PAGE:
I’ll never forget the frustrated cries my kids made when they were constipated as babies. They were clearly in pain and had bloated bellies. I quickly discovered that constipation — a chronic condition in which it is difficult to poo — is pretty typical in babies. I also learned that I had to find a way to help alleviate their constipation quickly, both for their own comfort and to break the cycle of constipation.
“The longer a baby isn’t able to poo, the more the stool dries out and becomes hard and painful to pass,” explains Kim Harrison, a certified paediatric nurse practitioner. “Thus, the cycle of constipation will continue.” So, what can you do if your baby is constipated?
How can I tell if my baby is constipated?
Just look at your baby’s poo. “The most important factor in determining constipation in an infant is the consistency of her poo,” explains Dr Deena Blanchard, a paediatrician with Premier Pediatrics in New York City. “As long as your baby’s poop is soft in consistency and is of one of the normal colours of yellow, orange, green, or brown, she is not constipated. But, if her poo is hard like little pellets, she may be constipated, so you should check in with your paediatrician.”
What causes constipation in babies?
• Change in diet. For babies, this could mean the introduction of solids, which can be very disruptive to their digestive system. Common foods that cause constipation in babies include bananas, pureed apple, baby cereal, yohgurt, cheese, cooked carrots, pasta and white bread.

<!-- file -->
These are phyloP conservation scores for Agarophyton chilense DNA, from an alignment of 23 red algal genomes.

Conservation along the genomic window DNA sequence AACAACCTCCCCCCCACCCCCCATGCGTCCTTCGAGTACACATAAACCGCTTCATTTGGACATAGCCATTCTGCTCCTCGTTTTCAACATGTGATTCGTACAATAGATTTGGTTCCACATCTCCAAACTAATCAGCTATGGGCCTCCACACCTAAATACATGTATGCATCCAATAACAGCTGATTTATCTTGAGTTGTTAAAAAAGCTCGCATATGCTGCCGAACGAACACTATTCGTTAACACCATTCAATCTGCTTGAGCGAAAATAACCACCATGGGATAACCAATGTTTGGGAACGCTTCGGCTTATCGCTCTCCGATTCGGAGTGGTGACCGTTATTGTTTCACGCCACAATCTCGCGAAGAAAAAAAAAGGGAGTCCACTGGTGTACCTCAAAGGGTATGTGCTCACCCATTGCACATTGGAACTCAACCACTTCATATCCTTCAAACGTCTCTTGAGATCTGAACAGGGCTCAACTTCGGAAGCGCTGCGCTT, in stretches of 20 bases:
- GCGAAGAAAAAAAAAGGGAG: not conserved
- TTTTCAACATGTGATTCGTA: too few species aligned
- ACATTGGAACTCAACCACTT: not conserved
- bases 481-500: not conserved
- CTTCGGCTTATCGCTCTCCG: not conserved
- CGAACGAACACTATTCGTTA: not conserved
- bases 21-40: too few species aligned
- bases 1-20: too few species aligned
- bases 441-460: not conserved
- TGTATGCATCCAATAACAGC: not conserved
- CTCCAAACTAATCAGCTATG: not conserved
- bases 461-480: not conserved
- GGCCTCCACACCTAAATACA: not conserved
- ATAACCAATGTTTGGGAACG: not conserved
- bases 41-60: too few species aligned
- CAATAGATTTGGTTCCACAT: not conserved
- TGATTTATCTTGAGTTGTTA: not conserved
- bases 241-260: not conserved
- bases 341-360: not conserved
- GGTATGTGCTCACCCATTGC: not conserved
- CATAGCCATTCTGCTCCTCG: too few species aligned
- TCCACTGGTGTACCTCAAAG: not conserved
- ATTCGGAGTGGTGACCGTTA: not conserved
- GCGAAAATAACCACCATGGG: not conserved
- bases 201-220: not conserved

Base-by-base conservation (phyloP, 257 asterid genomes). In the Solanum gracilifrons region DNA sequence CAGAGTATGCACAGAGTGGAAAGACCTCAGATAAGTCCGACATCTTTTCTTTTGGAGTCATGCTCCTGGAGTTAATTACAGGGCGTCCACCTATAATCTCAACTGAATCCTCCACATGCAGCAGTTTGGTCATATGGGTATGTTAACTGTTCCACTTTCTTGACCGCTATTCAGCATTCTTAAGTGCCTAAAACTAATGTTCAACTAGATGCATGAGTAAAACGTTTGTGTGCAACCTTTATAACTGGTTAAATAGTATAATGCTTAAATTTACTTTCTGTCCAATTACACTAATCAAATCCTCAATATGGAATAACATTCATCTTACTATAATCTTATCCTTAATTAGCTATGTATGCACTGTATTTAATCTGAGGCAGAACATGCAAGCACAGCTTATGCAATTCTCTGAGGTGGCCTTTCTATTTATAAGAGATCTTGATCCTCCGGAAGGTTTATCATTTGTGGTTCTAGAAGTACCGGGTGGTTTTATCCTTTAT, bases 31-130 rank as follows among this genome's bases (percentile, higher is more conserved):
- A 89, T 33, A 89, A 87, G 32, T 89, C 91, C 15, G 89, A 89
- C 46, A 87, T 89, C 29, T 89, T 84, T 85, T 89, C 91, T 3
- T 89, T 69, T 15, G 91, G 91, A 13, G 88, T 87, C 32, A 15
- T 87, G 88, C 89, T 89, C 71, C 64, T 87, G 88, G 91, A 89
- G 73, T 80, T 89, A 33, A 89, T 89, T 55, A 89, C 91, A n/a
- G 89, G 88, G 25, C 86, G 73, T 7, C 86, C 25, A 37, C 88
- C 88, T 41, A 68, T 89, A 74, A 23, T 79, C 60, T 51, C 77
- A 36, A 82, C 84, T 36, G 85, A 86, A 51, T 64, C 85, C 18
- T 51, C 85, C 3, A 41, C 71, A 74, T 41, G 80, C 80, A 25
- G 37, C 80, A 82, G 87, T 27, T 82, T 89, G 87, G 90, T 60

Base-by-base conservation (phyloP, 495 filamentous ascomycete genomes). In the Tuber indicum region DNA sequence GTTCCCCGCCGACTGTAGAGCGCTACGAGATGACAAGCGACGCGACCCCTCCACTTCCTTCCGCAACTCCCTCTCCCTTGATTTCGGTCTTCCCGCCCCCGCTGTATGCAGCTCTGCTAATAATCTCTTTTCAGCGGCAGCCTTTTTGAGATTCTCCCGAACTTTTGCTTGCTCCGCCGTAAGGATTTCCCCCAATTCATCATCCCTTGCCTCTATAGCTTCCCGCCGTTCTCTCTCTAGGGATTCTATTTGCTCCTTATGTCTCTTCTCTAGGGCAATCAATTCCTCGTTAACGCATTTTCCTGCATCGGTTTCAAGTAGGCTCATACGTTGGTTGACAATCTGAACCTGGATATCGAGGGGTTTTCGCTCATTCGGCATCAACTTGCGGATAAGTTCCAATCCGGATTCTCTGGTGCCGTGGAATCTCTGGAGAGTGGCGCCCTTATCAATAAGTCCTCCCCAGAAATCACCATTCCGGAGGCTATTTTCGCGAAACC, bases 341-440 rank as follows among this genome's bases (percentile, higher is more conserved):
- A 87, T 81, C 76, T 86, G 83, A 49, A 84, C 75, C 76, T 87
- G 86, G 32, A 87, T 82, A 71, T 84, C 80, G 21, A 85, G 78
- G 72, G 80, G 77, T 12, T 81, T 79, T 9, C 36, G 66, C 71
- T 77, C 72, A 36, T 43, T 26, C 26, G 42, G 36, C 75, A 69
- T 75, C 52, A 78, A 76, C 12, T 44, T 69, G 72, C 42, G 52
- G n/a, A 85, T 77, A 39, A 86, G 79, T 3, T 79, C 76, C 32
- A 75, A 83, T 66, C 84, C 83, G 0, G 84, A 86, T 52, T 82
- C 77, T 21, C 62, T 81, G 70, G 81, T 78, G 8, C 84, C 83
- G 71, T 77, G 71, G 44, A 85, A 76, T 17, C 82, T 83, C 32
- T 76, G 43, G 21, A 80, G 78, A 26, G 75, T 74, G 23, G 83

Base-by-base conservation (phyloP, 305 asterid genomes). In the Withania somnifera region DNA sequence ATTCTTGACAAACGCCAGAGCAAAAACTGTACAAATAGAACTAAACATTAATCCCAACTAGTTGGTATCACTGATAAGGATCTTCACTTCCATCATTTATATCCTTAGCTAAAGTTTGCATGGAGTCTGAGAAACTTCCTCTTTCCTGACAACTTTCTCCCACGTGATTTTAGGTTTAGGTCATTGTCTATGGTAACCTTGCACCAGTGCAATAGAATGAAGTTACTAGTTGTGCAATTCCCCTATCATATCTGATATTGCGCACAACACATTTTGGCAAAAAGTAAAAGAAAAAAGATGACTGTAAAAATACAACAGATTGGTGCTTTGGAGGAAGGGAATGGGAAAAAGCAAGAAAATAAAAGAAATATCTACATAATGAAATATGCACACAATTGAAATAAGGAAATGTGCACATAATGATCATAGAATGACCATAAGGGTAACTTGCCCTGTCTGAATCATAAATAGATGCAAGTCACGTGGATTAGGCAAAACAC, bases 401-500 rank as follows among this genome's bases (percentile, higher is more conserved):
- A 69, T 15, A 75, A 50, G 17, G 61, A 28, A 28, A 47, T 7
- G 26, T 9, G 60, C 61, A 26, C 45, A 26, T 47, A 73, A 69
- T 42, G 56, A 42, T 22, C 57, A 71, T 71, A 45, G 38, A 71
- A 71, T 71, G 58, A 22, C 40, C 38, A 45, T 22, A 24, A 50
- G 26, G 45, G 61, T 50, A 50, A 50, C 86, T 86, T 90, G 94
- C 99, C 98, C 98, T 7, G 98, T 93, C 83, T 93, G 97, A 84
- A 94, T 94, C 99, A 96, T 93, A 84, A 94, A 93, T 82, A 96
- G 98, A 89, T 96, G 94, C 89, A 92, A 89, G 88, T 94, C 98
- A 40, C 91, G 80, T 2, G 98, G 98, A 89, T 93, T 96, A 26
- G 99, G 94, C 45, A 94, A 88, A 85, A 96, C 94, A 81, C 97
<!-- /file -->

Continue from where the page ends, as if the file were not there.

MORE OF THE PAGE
• Lack of fibre. Fibre, found in baby-friendly foods like sweet potatoes and prunes, makes pooing easier. Without it, stool is drier and lighter, and therefore more apt to get stuck in the intestines.
• Toilet training. “Toilet training seems to be a trigger for many,” says Harrison. When toddlers start potty training and exerting their own control over bowel movements, they often withhold stool as a result.
• Genetics. Constipation often affects multiple family members. Chances are, if a parent has problems with constipation, the kids will, too.
• Travel. It happens to the best of us. Being in a new place can mess with a baby’s circadian rhythm and cause toileting problems.
How do I relieve my baby’s constipation?
• Feed her foods that are high in fibre. A diet high in fibre is the mainstay of managing constipation, says Harrison. Be careful though: Young children don’t digest fibre the same way adults do; too much may cause bloating, gas or diarrhoea. In order to unclog your baby’s system, prunes work wonders. Other naturally fibre-friendly foods include pears, peaches, apricots, plums, sweet potatoes, broccoli, and oat/barley baby cereal mixed with prune, pear or apricot.
• Make sure that she’s drinking plenty of breastmilk or water. Don’t forget to keep your baby hydrated. The constipation problem could be as simple as flushing out your baby’s pipes.
• Keep her active. If she’s mobile, she’s already pretty active. But, if she’s not crawling or walking yet, ask your healthcare provider if there are any massage techniques that you can do with your baby (like cycling their legs) to help exercise the limbs and get the insides moving smoothly again.
Okay, so, there is no definitive “cure” for constipation, but as parents we can do a lot to alleviate our babies’ constipation symptoms. Adding fibre to their diet is a great start, but there are times and situations when fibre is not enough. As with anything health related, it is important to work with your doctor if you notice changes in your baby’s toileting pattern.
More on baby health:
- 7 Signs You Should See a Doctor About Your Baby’s Nappy Rash
- Everything You Need to Know About Baby Eczema
- What Are the Symptoms of Hand, Foot & Mouth Disease?